Kering reports rental interest with stake in Cocoon

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Rental companies have been hit hard by the pandemic as events have reduced the need for party outfits and handbags. But as the bottlenecks lift, brands like Ralph Lauren and Rebecca Minkoff are recognizing the potential of leasing to move inventory and reach new customers, especially for a growing demographic of digitally savvy, digital-conscious customers. durability. However, rental, like resale, has not yet been widely adopted by the big luxury players, so Kering’s investment marks a significant change in mentality, even if it is modest. Kering also took a 5 percent stake in the top luxury resale site Vestiaire Collective in March.

“Kering is at the forefront with an investment“ with its feet in the water ”in several new business models: Vestiaire Collective in the“ second life ”, Farfetch (via Artemis) in the marketplace, and now in rental. It seems wise to have a chip in these companies, ”explains Luca Solca, luxury analyst at Bernstein. “I do not see any major risks associated with this movement, considering that the Kering brands will be able to set up safeguards to avoid any potential trivialization. On the contrary, I think it’s smart to run low-investment experiments like these, with the prospect of staying at the forefront of innovation.

Despite the tough business time during Covid, “rental models are about to accelerate again in a post-pandemic world,” said Sarah Willersdorf, head of global luxury at the Boston Consulting Group. A recent BCG investigation in partnership with the Altagamma Foundation, found that even during the difficult last year, 21% of Gen Z and Millennials rented products. A greater concern for sustainability and the pursuit of value has made consumers think more about access than ownership, she says. Leasing also has the potential to be a tool for acquiring customers, especially with younger customers, as well as being used to test different products and styles and generate returns on underperforming inventory, adds Willersdorf.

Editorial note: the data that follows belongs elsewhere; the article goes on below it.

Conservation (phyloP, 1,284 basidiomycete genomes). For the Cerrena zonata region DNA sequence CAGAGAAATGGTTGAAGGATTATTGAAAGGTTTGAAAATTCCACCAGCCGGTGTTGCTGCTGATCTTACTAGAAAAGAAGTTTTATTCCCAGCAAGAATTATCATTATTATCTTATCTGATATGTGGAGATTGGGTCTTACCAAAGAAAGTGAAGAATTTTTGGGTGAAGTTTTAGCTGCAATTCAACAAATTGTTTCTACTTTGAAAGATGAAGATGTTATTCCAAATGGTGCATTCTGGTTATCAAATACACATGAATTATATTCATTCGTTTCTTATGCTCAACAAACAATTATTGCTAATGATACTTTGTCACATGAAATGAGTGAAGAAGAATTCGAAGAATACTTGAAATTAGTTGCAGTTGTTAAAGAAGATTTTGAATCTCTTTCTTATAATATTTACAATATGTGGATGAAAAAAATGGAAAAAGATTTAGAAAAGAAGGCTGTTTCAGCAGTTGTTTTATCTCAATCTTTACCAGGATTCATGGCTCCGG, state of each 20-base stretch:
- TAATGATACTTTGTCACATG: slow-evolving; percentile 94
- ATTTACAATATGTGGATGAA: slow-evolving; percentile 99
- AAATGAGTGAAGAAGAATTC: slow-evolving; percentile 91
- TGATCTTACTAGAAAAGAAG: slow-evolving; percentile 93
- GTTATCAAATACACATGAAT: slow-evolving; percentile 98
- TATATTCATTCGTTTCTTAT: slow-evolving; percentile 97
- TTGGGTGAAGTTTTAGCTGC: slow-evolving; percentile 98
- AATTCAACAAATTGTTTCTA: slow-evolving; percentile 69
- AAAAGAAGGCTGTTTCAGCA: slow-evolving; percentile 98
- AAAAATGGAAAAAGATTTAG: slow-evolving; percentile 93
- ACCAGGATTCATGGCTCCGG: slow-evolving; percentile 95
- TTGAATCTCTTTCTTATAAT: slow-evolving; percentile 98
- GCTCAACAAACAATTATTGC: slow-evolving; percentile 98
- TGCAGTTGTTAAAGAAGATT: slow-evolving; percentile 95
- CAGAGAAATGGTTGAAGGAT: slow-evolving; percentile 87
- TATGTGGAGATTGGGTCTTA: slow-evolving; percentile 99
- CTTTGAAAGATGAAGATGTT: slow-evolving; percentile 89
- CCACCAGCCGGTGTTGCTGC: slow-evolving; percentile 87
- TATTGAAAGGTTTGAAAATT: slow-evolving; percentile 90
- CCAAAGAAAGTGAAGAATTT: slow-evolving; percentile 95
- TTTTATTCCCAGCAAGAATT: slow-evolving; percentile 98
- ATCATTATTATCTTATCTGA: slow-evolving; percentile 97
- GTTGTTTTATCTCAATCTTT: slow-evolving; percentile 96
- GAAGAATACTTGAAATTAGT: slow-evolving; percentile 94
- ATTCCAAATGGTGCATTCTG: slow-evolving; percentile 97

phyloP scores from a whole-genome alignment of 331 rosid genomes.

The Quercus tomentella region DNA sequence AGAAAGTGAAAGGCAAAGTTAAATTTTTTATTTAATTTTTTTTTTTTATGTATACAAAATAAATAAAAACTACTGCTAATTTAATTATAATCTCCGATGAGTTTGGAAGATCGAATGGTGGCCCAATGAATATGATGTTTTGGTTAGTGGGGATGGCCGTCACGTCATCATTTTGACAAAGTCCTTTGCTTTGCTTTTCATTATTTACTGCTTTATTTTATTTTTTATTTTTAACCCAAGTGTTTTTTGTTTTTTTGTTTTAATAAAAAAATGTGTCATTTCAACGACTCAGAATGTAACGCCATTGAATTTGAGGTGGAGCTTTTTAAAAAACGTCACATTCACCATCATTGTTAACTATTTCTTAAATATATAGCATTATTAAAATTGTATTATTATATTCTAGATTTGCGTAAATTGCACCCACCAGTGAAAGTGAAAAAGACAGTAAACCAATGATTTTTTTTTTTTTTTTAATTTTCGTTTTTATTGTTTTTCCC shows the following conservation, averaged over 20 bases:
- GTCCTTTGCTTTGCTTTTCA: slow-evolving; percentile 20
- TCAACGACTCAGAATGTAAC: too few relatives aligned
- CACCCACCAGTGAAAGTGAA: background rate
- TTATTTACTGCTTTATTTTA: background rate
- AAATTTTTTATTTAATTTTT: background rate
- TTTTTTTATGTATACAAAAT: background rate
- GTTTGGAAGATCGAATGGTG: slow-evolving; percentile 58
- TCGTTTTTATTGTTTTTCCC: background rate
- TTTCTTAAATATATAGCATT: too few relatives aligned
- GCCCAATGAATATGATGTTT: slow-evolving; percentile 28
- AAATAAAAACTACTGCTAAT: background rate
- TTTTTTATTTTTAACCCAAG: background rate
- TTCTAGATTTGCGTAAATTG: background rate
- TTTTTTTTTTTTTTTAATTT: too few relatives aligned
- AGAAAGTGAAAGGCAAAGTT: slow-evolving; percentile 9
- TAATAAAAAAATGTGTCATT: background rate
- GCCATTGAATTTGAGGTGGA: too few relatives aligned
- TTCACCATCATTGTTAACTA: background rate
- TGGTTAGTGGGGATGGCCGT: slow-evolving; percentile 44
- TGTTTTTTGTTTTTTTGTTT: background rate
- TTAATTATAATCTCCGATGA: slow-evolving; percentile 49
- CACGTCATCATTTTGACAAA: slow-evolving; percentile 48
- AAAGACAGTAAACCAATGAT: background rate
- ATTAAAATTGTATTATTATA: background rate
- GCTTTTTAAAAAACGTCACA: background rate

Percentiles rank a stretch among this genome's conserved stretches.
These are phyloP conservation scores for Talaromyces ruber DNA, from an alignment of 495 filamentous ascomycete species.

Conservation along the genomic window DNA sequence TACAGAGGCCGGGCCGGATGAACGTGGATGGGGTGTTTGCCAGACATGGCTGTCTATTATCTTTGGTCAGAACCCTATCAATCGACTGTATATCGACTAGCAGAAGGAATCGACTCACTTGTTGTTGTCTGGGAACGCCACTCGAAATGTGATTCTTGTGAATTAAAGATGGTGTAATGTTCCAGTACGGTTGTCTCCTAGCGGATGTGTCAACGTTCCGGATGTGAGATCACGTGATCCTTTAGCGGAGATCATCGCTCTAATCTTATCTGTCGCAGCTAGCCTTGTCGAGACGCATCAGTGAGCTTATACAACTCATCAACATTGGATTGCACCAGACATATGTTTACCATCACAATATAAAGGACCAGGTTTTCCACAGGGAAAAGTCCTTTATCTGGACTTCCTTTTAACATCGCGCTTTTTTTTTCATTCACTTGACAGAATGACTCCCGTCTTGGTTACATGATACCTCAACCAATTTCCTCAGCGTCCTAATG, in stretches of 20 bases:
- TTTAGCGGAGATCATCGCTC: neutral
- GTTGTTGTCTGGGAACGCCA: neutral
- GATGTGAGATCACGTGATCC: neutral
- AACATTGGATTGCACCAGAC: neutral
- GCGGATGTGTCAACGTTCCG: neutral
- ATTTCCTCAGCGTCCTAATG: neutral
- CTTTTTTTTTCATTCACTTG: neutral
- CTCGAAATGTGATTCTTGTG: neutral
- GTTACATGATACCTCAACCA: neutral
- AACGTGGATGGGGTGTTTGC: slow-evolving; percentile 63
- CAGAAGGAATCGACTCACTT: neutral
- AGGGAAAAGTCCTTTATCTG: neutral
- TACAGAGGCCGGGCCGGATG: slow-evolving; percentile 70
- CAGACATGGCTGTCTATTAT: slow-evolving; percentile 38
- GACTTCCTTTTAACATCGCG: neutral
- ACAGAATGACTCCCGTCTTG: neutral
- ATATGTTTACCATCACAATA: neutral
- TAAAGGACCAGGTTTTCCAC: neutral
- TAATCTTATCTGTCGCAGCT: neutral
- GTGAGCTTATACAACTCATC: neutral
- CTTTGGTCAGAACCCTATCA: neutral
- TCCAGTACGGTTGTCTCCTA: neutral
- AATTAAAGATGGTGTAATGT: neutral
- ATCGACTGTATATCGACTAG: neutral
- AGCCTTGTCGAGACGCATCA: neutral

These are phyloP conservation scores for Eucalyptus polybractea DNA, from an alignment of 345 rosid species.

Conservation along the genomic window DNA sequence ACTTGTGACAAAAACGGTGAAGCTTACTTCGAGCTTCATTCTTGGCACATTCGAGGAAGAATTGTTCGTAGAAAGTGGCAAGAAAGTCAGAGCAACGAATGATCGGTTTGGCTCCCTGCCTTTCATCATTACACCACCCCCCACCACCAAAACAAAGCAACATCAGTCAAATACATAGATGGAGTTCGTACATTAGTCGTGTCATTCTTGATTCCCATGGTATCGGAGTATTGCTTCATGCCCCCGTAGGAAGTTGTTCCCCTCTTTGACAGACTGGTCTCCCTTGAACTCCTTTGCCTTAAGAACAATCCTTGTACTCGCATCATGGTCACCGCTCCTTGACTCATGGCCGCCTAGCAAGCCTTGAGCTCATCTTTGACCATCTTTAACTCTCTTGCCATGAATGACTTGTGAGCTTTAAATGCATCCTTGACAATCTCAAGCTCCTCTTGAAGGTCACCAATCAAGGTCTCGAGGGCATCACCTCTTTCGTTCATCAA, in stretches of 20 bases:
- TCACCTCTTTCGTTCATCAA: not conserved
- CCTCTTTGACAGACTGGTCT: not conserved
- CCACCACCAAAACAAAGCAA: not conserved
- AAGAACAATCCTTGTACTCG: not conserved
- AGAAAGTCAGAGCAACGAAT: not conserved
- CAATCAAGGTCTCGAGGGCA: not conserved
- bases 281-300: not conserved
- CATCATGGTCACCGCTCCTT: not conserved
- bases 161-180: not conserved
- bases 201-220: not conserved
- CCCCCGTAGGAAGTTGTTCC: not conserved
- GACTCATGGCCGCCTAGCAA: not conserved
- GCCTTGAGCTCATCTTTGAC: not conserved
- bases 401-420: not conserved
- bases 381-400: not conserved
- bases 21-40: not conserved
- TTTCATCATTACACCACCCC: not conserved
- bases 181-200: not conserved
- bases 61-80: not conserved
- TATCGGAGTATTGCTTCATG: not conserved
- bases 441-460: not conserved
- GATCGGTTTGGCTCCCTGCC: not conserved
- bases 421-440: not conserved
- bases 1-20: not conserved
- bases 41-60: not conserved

Bath reports The growth of a modern and sustainable luxury business over the next 10 years may depend on rental and resale, with rental accounting for 10% of revenue by 2030.

Contemporary brands like Nanushka and Ganni have become more open to this new consumption model and have become involved through partnerships with existing rental platforms. Hurr, My Wardrobe HQ, and OnLoan all launched white label solutions in May, and Rotaro is in talks with potential launch partners slated for this year. However, many luxury players like LVMH do not offer rentals, and there are no concrete plans yet for Kering’s brands to enter the space themselves. “We sometimes fear that there will be a negative impact on the brand if it does not fully control the merchandise. If a luxury brand enters the rental market through a partner, there will need to be a guarantee that the products are well maintained between uses, and they must provide exceptional service, ”says Willersdorf of BCG.


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